Frustration for authors as students hog British Library reading rooms
Oh, heavens. Surely not that. Students hogging reading rooms? What is the world coming to? </sarcasm>
Although there are 1,480 seats in the library, the author Christopher Hawtree was last week forced to perch on a windowsill while the historians Lady Antonia Fraser and Claire Tomalin have swapped horror stories of interminable queues. Library users complain that the line to enter the new building in St Pancras, central London, has recently been extending across its enormous courtyard.
Lines of people waiting to get into the library. How fabulous. However, some don’t agree:
Of the long queues she [Tomalin] said: “It is absurd. It’s access gone mad. Access has many good points, but making the British Library, which was for specialist readers, into something for general readers seems to me terrible.”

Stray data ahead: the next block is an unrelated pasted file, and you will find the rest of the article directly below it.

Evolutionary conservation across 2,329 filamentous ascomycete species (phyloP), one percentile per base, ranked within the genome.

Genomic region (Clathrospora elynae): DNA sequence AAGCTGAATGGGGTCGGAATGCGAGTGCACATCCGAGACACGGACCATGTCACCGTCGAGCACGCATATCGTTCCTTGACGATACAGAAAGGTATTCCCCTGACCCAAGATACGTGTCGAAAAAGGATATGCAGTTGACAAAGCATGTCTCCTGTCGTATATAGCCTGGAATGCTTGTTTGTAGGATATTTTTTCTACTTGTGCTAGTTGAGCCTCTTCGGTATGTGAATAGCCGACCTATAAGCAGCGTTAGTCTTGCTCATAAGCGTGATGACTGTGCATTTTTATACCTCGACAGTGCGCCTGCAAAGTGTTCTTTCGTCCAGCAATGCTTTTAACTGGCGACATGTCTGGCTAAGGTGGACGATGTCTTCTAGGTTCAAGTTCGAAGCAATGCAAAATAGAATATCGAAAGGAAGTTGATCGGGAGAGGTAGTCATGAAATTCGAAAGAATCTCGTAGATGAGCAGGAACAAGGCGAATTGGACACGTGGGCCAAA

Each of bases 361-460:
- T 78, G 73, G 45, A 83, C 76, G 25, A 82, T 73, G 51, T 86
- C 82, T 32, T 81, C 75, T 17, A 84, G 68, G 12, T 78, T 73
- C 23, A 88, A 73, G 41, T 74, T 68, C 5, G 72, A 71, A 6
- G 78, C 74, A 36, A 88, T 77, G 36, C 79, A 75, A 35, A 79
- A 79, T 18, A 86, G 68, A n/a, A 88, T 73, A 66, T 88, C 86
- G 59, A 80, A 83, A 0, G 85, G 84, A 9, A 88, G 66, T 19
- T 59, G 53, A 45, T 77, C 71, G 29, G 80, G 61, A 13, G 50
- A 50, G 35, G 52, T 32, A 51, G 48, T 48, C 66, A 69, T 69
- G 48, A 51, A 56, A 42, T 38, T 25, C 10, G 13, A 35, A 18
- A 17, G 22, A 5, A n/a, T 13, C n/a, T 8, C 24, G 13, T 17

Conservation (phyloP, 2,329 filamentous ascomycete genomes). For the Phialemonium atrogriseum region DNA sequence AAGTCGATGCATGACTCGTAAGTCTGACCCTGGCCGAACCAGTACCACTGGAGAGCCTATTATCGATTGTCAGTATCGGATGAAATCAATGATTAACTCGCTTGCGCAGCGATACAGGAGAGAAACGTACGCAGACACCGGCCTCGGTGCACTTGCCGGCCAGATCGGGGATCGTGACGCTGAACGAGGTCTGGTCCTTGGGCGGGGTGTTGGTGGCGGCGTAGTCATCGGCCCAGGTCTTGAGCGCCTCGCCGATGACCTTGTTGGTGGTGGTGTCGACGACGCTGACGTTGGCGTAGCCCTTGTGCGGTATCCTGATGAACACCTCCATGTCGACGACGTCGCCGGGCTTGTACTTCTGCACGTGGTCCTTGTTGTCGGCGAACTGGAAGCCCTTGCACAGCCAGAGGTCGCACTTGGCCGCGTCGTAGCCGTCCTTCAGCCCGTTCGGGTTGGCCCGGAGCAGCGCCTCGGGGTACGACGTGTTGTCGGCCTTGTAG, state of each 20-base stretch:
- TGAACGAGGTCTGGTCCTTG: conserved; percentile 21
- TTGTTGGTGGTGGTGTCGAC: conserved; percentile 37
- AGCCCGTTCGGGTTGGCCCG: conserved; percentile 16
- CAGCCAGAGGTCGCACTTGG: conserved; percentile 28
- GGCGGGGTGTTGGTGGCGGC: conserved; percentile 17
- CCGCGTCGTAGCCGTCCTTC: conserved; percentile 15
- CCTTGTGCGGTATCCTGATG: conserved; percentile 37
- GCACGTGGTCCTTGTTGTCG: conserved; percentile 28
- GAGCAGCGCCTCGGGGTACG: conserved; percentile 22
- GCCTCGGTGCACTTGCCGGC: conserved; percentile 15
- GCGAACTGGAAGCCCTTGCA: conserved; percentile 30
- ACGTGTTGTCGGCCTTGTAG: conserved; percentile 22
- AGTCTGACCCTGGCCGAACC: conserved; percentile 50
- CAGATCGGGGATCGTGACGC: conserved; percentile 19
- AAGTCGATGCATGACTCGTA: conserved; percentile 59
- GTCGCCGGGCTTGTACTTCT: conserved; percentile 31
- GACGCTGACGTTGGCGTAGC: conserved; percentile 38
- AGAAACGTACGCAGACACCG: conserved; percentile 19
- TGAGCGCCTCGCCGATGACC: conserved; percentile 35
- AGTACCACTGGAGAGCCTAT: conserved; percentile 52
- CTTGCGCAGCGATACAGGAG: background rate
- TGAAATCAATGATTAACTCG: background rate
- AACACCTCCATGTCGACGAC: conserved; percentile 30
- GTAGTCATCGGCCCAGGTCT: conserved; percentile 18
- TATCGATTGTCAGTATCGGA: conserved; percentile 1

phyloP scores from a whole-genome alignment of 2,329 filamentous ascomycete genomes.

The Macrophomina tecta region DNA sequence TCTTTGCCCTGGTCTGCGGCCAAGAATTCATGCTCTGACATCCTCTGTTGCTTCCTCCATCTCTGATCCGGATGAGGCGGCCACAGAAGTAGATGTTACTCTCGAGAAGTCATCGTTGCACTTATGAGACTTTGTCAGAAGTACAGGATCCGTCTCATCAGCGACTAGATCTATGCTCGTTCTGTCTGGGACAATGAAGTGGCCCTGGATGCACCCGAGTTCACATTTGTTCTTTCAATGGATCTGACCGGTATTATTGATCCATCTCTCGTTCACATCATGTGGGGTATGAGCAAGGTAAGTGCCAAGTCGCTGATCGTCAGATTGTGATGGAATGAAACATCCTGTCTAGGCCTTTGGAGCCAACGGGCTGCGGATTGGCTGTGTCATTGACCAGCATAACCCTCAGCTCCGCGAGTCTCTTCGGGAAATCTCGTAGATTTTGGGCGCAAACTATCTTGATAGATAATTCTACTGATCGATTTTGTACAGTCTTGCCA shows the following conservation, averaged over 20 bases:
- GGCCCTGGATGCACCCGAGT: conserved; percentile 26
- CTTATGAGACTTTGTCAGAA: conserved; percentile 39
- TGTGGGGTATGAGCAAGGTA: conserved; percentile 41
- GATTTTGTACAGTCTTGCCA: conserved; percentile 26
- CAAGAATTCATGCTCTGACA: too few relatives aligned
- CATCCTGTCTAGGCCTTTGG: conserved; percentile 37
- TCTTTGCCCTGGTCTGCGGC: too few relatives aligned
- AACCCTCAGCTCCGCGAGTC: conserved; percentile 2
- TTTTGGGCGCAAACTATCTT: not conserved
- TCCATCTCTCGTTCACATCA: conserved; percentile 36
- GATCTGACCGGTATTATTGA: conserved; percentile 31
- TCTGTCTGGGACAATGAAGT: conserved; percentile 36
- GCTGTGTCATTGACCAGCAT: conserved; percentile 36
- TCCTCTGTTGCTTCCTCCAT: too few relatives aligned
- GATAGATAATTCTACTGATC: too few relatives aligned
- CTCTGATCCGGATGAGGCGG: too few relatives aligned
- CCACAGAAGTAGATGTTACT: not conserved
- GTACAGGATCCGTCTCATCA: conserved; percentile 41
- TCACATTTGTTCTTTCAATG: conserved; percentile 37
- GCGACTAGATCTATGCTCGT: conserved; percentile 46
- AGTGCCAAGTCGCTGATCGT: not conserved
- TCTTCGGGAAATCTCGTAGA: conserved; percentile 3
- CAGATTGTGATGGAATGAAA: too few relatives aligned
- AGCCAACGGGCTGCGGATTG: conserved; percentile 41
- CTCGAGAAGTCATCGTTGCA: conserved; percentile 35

They’re letting the peasants in! Alert the authorities! Good God, how obnoxious.
The article ends with comments from the library itself, rather than cranky patrons who feel their unofficial social club has been usurped (emphasis mine):
The British Library does not deny that there is overcrowding. It has even produced leaflets listing other recommended libraries. But Phil Spence, its director of operations and services, said: “There are currently no plans to restrict the numbers of users.” (Way to go, Phil. You tell ’em.)
He added: “We understand that busy periods can be frustrating for readers, but we are dedicated to delivering excellent services and carefully managing the increase in reader numbers during vacation periods.”
He confirmed that the library’s directors received performance bonuses depending on the number of visits.
Good for you, British Library. We should all have such problems.